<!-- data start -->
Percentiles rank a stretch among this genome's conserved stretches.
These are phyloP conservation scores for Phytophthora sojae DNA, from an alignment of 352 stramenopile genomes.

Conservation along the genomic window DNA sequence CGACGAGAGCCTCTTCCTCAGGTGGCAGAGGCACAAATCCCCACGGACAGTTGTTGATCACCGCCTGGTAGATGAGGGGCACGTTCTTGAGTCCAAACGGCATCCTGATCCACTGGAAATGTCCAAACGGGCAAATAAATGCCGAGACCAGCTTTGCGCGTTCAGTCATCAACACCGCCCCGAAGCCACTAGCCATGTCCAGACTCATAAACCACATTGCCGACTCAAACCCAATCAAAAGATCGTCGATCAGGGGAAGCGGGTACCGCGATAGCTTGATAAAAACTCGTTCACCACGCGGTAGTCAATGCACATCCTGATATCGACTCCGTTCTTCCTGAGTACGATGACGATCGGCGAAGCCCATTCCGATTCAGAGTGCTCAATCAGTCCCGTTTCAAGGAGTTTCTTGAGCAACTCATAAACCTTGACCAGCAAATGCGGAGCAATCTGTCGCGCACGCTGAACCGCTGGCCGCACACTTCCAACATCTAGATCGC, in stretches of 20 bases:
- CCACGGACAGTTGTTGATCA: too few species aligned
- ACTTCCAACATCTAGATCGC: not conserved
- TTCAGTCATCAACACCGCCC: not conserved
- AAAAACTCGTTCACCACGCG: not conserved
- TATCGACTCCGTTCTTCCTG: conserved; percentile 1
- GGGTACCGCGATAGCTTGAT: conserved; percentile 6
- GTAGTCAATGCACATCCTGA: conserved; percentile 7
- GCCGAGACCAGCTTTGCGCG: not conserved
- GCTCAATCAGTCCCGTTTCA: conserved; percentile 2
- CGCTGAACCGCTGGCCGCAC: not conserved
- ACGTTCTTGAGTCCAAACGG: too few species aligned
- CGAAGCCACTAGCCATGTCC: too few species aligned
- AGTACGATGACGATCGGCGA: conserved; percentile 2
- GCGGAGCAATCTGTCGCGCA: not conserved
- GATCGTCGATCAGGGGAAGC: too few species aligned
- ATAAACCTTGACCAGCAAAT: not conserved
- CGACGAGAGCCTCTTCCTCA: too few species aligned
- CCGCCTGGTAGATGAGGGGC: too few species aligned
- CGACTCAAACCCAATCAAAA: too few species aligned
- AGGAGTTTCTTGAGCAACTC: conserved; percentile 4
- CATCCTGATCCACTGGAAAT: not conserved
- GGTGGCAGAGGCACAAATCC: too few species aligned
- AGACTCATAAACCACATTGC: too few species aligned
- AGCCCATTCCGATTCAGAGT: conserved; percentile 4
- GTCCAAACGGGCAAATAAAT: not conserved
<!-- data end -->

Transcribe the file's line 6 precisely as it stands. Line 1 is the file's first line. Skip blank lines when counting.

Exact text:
- TTCAGTCATCAACACCGCCC: not conserved